Philip Jenkins in his book, The Next Christendom describes how the population center of Christianity is moving to the Southern Hemisphere. In the January 29, 2008 issue of Christian Century, there is a brief article about the condition of Christian groups in India.
“The Roman Catholic Church, the ecumenical All India Christian Council and other church groups issued the joint appeal. They said more than 60 churches have been torched, some 600 Christians’ houses burned down and more than 5,000 Chrstians dispalced due to the orchestrated anti-chrsitan violence in and around Kandhamal.”
This is just one example of places in this world where to be a Christian places you in danger. My question is how does viewing the Gospel from such a context shape what you hear. What type of Good News do you hear when you hear the Gospel in such a setting? Further, if the numerical majority of Chrstians are living in conditions of poverty, violence, and at times persecution, what is going to be their message to the churches who have lived for generations in a more comfortable setting. Are we going to have our traditional understandings of Scripture challenged in a way that raises questions about who we are as Christians.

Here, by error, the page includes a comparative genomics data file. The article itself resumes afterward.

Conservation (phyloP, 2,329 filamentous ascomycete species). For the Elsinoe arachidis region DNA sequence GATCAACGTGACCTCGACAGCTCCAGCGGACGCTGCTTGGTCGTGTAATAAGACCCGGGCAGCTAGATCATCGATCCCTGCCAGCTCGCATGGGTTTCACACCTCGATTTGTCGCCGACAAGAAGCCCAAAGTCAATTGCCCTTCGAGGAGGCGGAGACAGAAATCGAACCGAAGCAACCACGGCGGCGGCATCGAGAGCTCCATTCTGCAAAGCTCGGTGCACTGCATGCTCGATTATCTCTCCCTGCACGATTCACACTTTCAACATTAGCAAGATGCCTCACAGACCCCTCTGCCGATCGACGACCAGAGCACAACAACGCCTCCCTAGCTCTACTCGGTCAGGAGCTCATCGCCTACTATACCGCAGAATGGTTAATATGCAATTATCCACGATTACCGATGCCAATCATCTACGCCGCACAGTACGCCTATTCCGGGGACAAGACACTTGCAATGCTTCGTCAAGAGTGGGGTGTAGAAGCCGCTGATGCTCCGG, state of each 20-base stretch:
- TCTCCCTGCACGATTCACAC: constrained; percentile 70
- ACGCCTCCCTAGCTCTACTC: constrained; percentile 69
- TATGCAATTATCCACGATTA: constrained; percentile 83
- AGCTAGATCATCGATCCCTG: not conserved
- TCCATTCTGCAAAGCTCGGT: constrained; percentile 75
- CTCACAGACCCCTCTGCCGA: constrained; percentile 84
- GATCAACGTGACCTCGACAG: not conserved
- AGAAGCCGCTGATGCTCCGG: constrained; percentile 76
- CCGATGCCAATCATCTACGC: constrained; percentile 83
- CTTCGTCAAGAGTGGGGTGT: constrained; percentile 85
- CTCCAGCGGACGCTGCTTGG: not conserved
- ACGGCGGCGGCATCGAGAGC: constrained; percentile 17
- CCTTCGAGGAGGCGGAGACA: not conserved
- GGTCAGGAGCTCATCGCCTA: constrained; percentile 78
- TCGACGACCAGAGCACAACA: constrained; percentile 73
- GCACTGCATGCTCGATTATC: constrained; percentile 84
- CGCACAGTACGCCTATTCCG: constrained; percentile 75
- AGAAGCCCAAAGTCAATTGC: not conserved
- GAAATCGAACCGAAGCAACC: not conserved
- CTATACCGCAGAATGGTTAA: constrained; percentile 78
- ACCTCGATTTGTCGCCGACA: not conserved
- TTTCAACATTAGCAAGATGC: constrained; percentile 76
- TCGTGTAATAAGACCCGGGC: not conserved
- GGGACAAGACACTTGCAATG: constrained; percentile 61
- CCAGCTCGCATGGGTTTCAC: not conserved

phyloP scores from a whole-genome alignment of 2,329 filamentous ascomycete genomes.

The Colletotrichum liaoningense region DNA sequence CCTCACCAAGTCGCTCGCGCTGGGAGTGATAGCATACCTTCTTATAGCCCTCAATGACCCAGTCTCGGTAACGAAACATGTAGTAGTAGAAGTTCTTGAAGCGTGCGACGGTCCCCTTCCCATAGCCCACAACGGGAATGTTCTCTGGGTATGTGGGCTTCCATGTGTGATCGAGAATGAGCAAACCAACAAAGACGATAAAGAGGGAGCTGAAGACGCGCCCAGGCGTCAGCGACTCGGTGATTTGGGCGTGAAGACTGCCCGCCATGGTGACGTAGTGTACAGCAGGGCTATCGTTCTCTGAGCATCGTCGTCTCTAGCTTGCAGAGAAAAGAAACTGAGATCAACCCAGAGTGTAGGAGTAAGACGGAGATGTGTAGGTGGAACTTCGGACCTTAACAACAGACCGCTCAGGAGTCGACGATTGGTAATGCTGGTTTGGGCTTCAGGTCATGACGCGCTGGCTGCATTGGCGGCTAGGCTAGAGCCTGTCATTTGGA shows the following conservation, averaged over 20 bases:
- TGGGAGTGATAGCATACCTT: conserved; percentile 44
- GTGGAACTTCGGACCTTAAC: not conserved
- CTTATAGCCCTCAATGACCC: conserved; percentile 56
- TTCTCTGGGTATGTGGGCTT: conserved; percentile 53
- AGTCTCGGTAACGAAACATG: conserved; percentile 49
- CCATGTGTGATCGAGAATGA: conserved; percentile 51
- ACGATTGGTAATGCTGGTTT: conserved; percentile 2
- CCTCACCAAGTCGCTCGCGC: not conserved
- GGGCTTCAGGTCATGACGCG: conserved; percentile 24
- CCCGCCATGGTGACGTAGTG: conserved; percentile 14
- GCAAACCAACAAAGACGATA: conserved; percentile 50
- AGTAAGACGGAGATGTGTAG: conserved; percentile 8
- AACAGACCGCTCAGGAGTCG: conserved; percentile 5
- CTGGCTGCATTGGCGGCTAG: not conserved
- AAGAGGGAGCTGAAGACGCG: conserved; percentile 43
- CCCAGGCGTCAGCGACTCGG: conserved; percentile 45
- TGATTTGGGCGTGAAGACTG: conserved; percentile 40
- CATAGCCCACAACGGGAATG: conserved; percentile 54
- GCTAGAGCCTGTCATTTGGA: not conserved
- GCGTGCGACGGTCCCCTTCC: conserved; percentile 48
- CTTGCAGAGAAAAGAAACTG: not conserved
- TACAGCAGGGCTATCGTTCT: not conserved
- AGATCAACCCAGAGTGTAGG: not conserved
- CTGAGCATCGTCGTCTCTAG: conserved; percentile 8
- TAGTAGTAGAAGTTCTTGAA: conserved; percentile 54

We are already beginning to experience some of that challenge as we experience the issues raised within the Anglican community with respect to Episcopal Church’s stand regarding sexuality. I confess to not being comfortable with some of the ways in which some African bishops are declaring their perspective on the Gospel. As the power shifts within the world Christian community, we may discover what it means to be in a minority as we seek to understand the Gospel.